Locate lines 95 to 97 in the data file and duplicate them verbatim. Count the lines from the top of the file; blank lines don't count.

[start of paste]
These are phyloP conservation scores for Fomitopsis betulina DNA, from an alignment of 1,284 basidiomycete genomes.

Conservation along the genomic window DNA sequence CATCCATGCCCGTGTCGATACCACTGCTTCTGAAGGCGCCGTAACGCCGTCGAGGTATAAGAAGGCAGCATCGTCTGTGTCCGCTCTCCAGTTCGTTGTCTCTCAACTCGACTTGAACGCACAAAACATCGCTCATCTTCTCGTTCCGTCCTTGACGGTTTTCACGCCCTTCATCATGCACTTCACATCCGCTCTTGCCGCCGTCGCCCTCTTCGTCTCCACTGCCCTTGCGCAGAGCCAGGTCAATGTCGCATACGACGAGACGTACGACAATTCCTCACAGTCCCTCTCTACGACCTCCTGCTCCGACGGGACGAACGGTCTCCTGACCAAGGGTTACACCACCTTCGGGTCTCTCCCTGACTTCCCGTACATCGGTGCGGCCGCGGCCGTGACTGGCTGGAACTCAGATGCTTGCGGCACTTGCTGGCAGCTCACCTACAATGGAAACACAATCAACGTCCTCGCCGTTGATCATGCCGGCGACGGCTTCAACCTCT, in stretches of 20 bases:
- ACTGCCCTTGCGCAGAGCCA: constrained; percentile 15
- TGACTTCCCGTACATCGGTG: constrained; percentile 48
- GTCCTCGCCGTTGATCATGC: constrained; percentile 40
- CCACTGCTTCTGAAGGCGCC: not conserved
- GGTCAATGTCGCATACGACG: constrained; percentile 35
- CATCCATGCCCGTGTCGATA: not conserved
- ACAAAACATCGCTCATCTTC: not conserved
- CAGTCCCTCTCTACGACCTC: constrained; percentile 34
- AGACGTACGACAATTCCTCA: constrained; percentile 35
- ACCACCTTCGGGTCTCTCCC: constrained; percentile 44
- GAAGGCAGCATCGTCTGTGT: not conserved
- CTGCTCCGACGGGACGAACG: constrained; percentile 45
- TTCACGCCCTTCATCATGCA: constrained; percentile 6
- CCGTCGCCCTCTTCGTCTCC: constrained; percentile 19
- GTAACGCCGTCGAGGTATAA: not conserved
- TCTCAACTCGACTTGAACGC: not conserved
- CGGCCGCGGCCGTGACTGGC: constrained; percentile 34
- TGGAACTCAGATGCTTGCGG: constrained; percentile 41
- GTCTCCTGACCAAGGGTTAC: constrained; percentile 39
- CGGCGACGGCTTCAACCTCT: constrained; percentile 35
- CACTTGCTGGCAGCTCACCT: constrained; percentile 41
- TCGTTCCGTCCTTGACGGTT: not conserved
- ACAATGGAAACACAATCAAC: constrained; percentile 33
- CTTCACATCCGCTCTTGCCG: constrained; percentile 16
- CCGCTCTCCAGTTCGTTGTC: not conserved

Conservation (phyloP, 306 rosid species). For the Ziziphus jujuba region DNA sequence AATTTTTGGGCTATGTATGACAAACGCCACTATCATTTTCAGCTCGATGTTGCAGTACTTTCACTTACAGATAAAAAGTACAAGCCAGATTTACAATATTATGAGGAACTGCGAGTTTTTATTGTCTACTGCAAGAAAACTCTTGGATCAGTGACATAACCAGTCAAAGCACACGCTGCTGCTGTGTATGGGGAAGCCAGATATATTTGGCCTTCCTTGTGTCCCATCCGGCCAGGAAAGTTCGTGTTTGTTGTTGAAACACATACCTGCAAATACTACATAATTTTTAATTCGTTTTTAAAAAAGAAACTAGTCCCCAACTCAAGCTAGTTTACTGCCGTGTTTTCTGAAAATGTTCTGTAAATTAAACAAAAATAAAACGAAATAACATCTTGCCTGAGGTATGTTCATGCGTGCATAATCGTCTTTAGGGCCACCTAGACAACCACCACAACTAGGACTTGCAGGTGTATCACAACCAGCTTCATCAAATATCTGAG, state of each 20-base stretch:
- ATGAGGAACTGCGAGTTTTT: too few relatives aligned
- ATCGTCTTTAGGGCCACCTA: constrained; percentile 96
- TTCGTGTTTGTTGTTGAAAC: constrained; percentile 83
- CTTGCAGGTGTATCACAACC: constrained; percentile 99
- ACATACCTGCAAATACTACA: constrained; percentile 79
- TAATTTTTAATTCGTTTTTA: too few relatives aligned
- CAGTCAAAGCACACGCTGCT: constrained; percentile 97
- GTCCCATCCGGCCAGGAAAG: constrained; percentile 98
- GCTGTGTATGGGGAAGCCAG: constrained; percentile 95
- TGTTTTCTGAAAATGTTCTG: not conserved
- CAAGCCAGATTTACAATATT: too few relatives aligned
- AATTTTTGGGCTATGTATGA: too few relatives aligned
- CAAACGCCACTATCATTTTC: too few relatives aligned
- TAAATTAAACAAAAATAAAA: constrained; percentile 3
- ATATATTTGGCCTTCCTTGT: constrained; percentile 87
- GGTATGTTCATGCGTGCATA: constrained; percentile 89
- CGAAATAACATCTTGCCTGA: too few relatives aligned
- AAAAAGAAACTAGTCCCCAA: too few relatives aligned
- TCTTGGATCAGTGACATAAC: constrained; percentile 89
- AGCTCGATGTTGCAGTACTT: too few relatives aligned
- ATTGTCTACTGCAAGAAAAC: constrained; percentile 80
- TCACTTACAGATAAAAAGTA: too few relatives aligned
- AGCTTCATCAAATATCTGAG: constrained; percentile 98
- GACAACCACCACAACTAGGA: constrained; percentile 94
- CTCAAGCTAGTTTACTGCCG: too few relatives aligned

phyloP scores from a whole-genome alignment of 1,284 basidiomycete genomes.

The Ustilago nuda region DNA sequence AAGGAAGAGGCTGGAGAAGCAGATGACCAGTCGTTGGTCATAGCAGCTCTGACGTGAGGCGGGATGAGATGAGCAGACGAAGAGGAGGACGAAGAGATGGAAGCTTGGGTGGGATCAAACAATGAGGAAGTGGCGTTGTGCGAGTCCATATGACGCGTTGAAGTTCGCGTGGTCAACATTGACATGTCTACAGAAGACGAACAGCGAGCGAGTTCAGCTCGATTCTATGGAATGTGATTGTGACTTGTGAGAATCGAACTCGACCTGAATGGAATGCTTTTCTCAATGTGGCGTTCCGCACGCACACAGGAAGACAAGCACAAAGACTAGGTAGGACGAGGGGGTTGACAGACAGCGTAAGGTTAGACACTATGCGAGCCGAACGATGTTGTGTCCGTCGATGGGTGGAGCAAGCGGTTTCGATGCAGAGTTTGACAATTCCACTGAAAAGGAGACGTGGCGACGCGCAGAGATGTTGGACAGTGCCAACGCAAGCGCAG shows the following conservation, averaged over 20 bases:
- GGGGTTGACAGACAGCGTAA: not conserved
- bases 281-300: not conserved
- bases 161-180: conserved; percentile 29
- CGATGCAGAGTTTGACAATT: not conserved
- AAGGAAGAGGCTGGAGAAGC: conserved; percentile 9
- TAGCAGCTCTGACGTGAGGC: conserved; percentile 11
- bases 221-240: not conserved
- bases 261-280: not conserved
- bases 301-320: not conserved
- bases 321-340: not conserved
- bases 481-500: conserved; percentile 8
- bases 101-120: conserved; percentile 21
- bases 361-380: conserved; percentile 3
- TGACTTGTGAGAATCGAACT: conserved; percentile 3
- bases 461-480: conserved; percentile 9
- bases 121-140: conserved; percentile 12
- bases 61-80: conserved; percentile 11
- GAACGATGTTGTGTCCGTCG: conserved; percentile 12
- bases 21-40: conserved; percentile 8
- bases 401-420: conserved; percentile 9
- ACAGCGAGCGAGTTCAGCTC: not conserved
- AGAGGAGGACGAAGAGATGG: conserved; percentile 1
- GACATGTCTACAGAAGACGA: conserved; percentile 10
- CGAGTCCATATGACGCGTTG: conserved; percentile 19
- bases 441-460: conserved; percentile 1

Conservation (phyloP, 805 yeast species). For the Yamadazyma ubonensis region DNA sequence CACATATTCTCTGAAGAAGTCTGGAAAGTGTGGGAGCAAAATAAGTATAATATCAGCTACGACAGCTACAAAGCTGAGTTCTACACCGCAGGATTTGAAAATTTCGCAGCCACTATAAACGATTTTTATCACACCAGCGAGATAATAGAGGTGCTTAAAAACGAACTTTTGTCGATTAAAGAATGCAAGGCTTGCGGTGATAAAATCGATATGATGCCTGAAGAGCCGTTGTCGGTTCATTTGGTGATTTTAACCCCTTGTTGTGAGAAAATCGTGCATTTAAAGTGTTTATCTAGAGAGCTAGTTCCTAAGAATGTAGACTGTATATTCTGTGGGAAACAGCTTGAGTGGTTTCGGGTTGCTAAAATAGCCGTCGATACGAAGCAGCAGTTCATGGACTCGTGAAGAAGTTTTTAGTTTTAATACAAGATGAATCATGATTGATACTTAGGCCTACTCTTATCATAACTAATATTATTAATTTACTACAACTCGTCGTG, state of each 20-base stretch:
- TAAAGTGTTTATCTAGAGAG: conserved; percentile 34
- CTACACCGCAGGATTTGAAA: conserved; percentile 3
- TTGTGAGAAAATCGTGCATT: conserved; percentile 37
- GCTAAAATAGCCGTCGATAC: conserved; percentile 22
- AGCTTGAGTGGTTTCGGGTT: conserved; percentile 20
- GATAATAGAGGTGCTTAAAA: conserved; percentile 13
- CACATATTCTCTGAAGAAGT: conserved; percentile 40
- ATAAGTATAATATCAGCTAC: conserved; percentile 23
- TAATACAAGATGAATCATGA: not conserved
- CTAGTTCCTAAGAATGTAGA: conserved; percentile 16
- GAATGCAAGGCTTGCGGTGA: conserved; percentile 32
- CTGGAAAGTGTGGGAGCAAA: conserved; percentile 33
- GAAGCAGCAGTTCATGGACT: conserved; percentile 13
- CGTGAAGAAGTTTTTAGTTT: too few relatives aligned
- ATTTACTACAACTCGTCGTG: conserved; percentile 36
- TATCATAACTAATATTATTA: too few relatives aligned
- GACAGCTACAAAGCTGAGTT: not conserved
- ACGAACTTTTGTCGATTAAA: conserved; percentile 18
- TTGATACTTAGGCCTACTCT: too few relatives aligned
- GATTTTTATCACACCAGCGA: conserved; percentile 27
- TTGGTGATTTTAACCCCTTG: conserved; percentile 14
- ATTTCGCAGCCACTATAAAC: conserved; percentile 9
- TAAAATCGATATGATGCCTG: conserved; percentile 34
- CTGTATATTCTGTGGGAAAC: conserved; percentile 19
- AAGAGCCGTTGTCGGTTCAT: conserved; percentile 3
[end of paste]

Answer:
- CGTGAAGAAGTTTTTAGTTT: too few relatives aligned
- ATTTACTACAACTCGTCGTG: conserved; percentile 36
- TATCATAACTAATATTATTA: too few relatives aligned